Human Rights: Towards a Universal Values System!

I am continuing in January a series of blogs on human rights that I began in December: “Towards Human Rights.” The purpose of this blog series is to make the case for the implementation and acceptance of human rights as a global values system. It is based on my Human Rights: Towards a Universal Values System?

 “…recognition of the inherent dignity and of the equal and inalienable rights of all members of the human family is the foundation of freedom, justice and peace in the world.” Preamble to the Universal Declaration of Human Rights, 1948

Towards Human Rights as a Global Values System, part 15

By Dr. Denise R. Ames

A History and Philosophy of Human Rights
Confucianism, Part 2

The basic teachings of Confucianism stressed the importance of an individual’s moral 15.1 mapeducation so that moral principles would govern the state rather than harsh laws. Social harmony was the greatest goal of Confucianism; every individual needed to know his or her place in the social order. If the teaching of good behaviors is strong enough, it will completely influence the individual, and thus, each person will behave properly to avoid shame and “losing face.”

Confucius also helped establish a school that taught government rulers to have a strong sense of duty to the state. He promoted the idea of meritocracy, in which leadership is based on ability and talent rather than on class privilege or wealth.

15.2 Confucian scholars

Reenactment of Confucian scholars

This contributed to the introduction of the imperial examination system in China that allowed anyone, including poor peasants, to become a government officer, a position which brought wealth and honor to the whole family.

But the male student (no females) must first pass a rigorous written examination that took years of study, and only a few passed. The Chinese imperial examination system started around 165 BCE and grew over the centuries until it officially ended in 1905.

14.1 ConfuciusAnother concept in Confucianism is tolerance towards others. In fact, many people who practice Confucianism are also Buddhist, Taoist, Muslim, or Christian. The idea was that all religions have something important to say. No one specific religion can be completely correct and know everything, and thus, everyone can learn from another’s point of view.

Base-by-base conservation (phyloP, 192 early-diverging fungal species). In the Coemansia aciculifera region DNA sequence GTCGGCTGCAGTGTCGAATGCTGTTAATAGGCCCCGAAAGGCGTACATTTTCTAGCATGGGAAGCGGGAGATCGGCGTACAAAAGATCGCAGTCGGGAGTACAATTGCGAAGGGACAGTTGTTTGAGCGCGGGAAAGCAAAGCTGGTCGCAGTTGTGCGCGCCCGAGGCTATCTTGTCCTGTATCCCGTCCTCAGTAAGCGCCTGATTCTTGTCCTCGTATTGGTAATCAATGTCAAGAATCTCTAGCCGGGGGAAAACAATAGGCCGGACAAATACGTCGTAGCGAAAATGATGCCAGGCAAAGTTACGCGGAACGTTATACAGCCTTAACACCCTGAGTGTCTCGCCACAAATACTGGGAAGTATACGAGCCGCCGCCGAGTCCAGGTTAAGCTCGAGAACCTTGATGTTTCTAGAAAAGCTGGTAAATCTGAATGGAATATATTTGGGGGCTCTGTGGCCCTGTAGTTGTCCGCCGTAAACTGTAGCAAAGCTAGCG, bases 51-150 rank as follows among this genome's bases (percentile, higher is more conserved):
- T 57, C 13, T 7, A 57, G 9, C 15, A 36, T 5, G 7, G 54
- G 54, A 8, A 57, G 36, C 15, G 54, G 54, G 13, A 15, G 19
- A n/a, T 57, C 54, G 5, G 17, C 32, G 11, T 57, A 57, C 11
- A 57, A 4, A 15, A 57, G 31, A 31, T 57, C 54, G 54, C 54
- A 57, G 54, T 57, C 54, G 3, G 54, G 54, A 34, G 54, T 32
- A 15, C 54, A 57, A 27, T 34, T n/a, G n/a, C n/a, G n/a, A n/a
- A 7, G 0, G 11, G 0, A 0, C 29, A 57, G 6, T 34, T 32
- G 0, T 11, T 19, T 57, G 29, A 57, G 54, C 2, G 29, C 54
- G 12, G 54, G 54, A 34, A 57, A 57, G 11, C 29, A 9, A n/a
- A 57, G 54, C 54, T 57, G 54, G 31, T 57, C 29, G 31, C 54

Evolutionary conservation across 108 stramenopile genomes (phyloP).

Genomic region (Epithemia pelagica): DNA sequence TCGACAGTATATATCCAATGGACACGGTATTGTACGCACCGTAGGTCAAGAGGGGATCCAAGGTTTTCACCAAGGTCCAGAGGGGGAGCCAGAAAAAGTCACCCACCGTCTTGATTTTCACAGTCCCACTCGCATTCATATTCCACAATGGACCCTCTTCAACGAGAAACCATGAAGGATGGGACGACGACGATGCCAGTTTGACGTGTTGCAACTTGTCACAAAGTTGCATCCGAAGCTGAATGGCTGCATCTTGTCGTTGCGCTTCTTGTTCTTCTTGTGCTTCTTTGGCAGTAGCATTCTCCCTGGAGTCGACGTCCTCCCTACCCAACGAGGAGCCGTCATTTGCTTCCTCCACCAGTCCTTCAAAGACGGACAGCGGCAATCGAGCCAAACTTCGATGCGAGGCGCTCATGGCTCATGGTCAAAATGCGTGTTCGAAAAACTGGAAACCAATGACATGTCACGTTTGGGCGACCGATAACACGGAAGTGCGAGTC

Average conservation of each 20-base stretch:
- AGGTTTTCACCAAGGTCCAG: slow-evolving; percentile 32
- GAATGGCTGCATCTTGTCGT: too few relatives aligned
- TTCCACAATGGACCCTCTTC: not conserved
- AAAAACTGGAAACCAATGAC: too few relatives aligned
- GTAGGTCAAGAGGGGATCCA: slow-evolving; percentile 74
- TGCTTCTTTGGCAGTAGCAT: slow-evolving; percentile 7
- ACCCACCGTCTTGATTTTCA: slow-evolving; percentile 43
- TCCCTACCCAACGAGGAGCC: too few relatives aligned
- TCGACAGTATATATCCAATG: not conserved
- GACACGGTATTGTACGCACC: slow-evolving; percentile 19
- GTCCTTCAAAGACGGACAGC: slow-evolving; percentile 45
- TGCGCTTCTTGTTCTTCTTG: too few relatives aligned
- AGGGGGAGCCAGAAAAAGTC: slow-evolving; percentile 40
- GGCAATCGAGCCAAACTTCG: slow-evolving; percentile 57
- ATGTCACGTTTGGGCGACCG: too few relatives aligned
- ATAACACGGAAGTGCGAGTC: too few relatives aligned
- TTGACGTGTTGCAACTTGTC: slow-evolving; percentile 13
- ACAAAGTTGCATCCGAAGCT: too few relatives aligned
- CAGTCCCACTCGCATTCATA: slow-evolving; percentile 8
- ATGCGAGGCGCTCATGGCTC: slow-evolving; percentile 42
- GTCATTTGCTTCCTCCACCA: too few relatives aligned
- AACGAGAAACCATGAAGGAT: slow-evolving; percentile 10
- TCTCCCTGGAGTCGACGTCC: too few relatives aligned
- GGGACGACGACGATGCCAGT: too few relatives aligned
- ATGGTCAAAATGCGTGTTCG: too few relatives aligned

In his lifetime, Confucius lived a simple life and never knew the impact of his teachings. It wasn’t until years after his death that China and East Asia began to adopt Confucianism. Even today, Confucian teachings are influential in China and East Asia.

About the Author:

Dr. Denise R. Ames is a long-time educator, grade 7-university, author of seven books, and president of an educational non-profit, Center for Global Awareness, based in Albuquerque, New Mexico. CGA provides books, resources, and services with a holistic, global- focused, and perspective-taking approach for their three programs: Global Awareness for Educators, books and resources for educators and students grade 9-university; Gather, Global Awareness Through Engaged Reflection, a self-organizing study and conversation program for adults focusing on seeing different perspectives of pressing global issues; and their most recent program Turn, Transformative Understanding and Reflection Network, which encourages lifelong and transformative learning to help us arrive at a place of personal and global well-being using a seven “path” approach.

1.5 book

Please email or visit for more information.

For more information about the topic of human rights see Dr. Ames’ book Human Rights: Towards a Global Values System, $17.95, 225 pgs. Also available on Amazon.



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